• (3.9) 19 reviews
  • MSRP: $1,222–$6,522
  • Body Style: Hatchback
  • Combined MPG: 27-45
  • Engine: 115-hp, 2.0-liter I-4 (regular gas)
  • Drivetrain: Front-wheel Drive
  • Transmission: 4-speed automatic w/OD
2001 Volkswagen New Beetle

Our Take on the Latest Model 2001 Volkswagen New Beetle

2001 Volkswagen New Beetle Reviews

Vehicle Overview
Volkswagen confirms that a convertible version of the New Beetle is coming as a 2002 model, answering the prayers of some loyal fans. For 2001, the two-door hatchback returns with a handful of new features.

A premium Monsoon sound system is standard on the GLX model, while it is a new option on the GLS. New options also include 17-inch alloy wheels and high-intensity discharge headlights.

Built on the front-drive Golf/Jetta platform, the New Beetle has been more of a hit in the United States than in Europe, drawing a cross section of American buyers that ranges from teen-agers getting their first car to aging baby boomers reliving their youth.



Exterior
The New Beetle won't get squashed like a bug in minor collisions. It suffered the least amount of damage in a series of four bumper tests conducted by the Insurance Institute for Highway Safety, and it performed much better than several larger cars.

As a modern interpretation of the original Beetle, the current model is a one-of-a-kind sporty hatchback in a world filled with cookie-cutter sedans and coupes. Whereas the original had an air-cooled rear engine and rear-wheel drive, the New Beetle is based on the Golf/Jetta platform and has a front engine and front-wheel drive.



Interior
The bubble-shaped roof gives the four-seat New Beetle a strong visual link to the original, but it infringes on rear headroom. Legroom is limited in back, too, so this may not be the best choice for a family car. There is 12 cubic feet of cargo space at the rear, and the split rear seatbacks fold for additional room.

All models have a standard theft-deterrent feature that immobilizes the engine unless a key with the proper electronic code is used in the ignition.



Under the Hood
Three four-cylinder engines are available. The base engine is a 115-horsepower 2.0-liter. A turbocharged 1.8-liter with 150 hp is available on GLS and GLX models. The GLS TDI model uses a turbocharged 90-hp 1.9-liter direct-injection diesel. Four-speed automatic and five-speed manual transmissions are available with all three.

All models have standard antilock brakes and side-impact airbags for the front seats. Models with the 1.8-liter turbo feature standard traction control.

 

Reported by Rick Popely  for cars.com
From the cars.com 2001 Buying Guide

Consumer Reviews

3.9

Average based on 19 reviews

Write a Review

Great value and fun car to own

by RobM from on June 7, 2017

Punch buggy green!! Nice reliable car. Great on gas and fun to drive. Gotta love the classic design!!!!

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8 Trims Available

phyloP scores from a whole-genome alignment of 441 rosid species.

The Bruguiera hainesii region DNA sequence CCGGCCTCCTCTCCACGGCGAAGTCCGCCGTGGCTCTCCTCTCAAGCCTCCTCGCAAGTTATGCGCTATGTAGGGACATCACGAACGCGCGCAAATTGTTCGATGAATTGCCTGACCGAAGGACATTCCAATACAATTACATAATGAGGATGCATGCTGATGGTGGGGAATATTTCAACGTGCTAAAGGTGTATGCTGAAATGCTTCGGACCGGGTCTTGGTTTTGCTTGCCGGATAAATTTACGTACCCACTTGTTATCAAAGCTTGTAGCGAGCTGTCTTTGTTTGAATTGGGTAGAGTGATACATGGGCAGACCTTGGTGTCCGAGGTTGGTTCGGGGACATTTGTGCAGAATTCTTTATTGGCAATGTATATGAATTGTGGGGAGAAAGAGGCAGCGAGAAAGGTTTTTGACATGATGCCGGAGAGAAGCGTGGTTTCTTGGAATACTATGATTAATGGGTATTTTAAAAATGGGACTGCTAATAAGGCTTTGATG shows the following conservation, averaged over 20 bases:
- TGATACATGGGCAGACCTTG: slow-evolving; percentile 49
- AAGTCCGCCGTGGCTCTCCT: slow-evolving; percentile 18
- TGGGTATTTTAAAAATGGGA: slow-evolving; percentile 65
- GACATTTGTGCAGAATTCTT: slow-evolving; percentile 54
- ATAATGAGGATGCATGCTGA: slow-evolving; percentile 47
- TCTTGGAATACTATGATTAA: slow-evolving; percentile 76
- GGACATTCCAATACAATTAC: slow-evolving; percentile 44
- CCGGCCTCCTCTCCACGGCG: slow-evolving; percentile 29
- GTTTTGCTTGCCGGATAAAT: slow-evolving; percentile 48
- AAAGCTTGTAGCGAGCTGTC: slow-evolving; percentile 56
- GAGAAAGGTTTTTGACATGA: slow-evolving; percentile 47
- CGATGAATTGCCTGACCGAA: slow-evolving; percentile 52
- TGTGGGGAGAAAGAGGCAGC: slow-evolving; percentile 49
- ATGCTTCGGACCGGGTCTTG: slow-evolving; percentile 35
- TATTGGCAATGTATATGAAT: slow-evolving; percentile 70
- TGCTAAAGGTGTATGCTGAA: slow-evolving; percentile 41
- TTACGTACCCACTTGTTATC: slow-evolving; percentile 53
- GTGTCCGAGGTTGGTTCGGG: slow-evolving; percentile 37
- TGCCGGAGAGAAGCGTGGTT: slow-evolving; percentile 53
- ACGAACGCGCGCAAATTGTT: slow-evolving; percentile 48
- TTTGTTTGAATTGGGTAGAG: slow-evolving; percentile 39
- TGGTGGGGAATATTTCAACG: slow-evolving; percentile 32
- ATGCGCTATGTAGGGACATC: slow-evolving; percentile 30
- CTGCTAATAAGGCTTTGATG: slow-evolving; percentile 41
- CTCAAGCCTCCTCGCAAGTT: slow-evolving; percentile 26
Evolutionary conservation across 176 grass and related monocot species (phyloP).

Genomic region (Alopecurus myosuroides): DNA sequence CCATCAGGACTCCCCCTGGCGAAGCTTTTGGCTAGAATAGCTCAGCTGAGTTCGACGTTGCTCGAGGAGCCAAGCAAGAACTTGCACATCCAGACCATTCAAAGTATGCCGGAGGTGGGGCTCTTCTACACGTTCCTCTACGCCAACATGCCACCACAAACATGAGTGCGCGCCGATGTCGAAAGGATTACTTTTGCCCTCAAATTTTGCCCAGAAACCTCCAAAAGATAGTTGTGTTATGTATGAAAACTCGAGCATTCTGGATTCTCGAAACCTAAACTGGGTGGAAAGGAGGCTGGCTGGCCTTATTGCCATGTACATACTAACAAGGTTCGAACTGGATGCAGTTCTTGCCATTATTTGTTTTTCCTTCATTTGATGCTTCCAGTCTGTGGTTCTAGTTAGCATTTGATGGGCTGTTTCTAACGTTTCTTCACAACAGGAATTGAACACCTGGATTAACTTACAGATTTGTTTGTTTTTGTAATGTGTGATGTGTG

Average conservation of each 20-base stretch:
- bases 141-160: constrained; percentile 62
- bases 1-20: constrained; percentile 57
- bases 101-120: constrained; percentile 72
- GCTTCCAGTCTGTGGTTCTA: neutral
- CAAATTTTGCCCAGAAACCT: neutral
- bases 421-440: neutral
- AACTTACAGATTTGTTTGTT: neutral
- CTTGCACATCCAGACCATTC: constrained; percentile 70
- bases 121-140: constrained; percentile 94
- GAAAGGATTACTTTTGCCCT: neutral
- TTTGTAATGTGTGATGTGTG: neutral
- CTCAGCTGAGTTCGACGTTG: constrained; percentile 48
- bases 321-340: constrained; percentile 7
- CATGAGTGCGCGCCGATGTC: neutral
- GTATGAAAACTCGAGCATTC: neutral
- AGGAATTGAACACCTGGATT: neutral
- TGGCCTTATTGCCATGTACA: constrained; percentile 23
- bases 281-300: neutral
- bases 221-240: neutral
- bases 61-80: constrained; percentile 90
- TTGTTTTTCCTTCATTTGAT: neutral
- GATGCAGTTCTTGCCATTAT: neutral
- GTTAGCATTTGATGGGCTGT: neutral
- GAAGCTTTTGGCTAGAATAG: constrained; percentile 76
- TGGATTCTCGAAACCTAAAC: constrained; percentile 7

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Wondering which configuration is right for you?
Our 2001 Volkswagen New Beetle trim comparison will help you decide.
 

Volkswagen New Beetle Articles

2001 Volkswagen New Beetle Safety Ratings

Crash-Test Reports

Recalls

There are currently 11 recalls for this car.


Safety defects and recalls are relatively common. Stay informed and know what to do ahead of time.

Safety defects and recalls explained

Service & Repair

Estimated Service & Repair cost: $5,000 per year.

Save on maintenance costs and do your own repairs.

Warranty Coverage

What you should get in your warranty can be confusing. Make sure you are informed.

Learn More About Warranties

Warranties Explained

Bumper-to-Bumper

Often called a basic warranty or new-vehicle warranty, a bumper-to-bumper policy covers components like air conditioning, audio systems, vehicle sensors, fuel systems and major electrical components. Most policies exclude regular maintenance like fluid top offs and oil changes, but a few brands have separate free-maintenance provisions, and those that do offer them is slowly rising. Bumper-to-bumper warranties typically expire faster than powertrain warranties.

Powertrain

Don't be misled a 10-year or 100,000-mile powertrain warranty doesn't promise a decade of free repairs for your car. It typically covers just the engine and transmission, along with any other moving parts that lead to the wheels, like the driveshaft and constant velocity joints. Some automakers also bundle seat belts and airbags into their powertrain warranties. With a few exceptions, powertrain warranties don't cover regular maintenance like engine tuneups and tire rotations.

Roadside Assistance

Some automakers include roadside assistance with their bumper-to-bumper or powertrain warranties, while others have separate policies. These programs cover anything from flat-tire changes and locksmith services to jump-starts and towing. Few reimburse incidental costs like motel rooms (if you have to wait for repairs).

Free Scheduled Maintenance

Some automakers include free scheduled maintenance for items such as oil changes, air filters and tire rotations. Some include consumables including brake pads and windshield wipers; others do not. They are typically for the first couple of years of ownership of a new car.

Other Years